Are You Too Stressed To Read This Article?
By Holly Dougherty
It’s 4 a.m. You are in the computer lab of your college campus. The computer won’t recognize your junk drive with your annotated bibliography. The only thing showing up is a jumbled collection of boxes and asterisks and slashes.
Your 25-page paper on the history of Mao Zedong and communists China is due at 8 a.m. Just remember, college is the best time of your life.
Sometimes parents and teachers forget how stressful college actually is. If schoolwork isn’t enough, your late teens and early 20s are confusing and awkward times in your life. (We have all been there. None of us can deny it.) Stresses of work, debt, family, relationships, social pressures and numerous other pressures mount into an uncontrollable load for young adults.
The University of Florida Counseling Center sites four main sources of stress: 1. The Environment (noise, pollution, traffic and crowding, and the weather) 2. Physiological (illness, injuries, hormonal fluctuations and inadequate sleep or nutrition.) 3. Your Thoughts (the way you think affects how you respond. Negative self-talk, catastrophizing, and perfectionism all contribute to increased stress.) 4. Social Stressors (financial problems, work demands, social events, and losing a loved one).
One may not actually realized that they are stressed but there are many physical, emotional, and cognitive symptoms that one should look for as outlined by the UFCC. Physical symptoms include muscular tension, high blood pressure, fatigue, difficulty sleeping, backaches, headaches, and indigestions.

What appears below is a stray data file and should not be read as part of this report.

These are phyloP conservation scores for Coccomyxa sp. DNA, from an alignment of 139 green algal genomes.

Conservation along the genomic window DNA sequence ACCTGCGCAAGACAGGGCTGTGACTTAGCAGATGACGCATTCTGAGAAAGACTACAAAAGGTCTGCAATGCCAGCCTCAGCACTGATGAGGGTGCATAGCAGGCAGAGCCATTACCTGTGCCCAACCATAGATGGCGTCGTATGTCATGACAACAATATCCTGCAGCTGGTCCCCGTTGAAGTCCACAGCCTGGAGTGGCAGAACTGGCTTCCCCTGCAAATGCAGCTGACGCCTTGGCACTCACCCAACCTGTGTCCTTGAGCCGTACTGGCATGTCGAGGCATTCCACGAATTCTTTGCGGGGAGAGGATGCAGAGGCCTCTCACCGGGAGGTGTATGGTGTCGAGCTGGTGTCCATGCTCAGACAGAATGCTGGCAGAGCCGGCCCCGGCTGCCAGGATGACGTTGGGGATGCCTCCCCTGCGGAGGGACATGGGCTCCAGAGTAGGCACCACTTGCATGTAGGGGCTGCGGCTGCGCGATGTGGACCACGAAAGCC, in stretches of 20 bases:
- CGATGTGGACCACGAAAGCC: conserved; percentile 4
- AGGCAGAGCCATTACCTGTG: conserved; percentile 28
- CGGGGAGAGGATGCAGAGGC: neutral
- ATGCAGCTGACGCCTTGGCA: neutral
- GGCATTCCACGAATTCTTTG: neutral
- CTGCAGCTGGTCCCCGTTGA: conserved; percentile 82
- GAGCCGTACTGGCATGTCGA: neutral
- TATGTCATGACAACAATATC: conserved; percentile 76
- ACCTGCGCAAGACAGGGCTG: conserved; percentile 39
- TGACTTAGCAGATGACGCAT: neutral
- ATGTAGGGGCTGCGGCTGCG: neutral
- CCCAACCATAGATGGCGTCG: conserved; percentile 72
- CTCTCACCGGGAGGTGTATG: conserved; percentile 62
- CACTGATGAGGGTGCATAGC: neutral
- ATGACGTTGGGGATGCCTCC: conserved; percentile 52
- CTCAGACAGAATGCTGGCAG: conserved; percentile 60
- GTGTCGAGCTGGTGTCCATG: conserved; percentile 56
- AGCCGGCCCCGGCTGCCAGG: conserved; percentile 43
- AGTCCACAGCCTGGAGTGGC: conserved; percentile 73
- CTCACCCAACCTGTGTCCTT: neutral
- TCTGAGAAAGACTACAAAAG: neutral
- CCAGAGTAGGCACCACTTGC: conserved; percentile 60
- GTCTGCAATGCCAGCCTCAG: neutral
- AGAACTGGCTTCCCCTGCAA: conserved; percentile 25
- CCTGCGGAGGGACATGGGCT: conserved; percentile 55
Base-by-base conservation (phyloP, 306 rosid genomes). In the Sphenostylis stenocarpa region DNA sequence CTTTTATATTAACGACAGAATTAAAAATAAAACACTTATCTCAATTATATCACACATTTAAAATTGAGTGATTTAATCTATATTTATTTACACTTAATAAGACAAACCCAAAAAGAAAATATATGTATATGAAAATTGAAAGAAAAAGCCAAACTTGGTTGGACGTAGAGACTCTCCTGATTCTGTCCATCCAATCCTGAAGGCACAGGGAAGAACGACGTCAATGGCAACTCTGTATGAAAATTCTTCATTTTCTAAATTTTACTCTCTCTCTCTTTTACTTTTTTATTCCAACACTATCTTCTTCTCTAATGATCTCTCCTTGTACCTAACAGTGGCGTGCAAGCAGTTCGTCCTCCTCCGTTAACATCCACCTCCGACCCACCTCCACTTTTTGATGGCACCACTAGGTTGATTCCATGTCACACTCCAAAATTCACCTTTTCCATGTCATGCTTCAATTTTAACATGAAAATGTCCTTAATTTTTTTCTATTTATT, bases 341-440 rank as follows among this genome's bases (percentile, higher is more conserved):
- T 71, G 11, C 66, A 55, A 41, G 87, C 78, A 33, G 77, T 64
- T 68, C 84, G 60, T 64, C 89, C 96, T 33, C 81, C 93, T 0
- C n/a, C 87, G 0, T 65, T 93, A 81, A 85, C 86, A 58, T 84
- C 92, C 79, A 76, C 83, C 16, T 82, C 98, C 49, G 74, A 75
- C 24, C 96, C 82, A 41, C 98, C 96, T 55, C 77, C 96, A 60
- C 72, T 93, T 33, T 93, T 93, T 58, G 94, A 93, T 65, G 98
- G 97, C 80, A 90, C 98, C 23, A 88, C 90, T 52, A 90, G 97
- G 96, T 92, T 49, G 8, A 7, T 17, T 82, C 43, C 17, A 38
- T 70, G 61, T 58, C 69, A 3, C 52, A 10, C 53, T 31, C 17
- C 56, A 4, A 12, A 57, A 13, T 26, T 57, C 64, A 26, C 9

Emotional symptoms can range from irritability to depression to anxiety and mood swings. Cognitive symptoms include forgetfulness, difficulty concentrating, and unwanted or repetitive thoughts.
However, fret not you double-major student activity presidents. There is hope. The UFCC lists four ways in order to lower your stress level to a manageable level. First, develop a balanced life style. Don’t take five-hour energy shots and pig out on pizza and French fries the night before a final.
Small study sessions throughout the week, a regulated healthy diet, and a good night’s sleep will be sure to afford you the grade you desire without making you look like a bloated wreck.
Gain perspective by discussing problems also known as vent to a friend! Your roommate is in the same boat as you are so take an hour, veg out, have a snack and vent! You will feel better and energized and ready to get back to work!
There are specific relaxation techniques that you can use to rid yourself of stress. Most include deep muscle relaxation and clearing your mind of clutter for a short period of time. It gives you a moment of clarity in your crazy life.
Finally, and probably the most important, clarify your values and develop a sense of life meaning. What’s more important? A Friday night frat party or making sure you get enough sleep over the weekend for your 8 a.m. major final on Monday morning?
Doing things that make you feel good like exercising, volunteering, practicing your religion, and reading for pleasure, are all things that one can do that relieve stress and are good for you.
You may be too stressed to even read this article. But if you did I can guarantee that if you look for the symptoms of stress and practice ways to declutter your life and mind you will see results in no time. So calm down. Relax. Take a load off. In other words, don’t stress.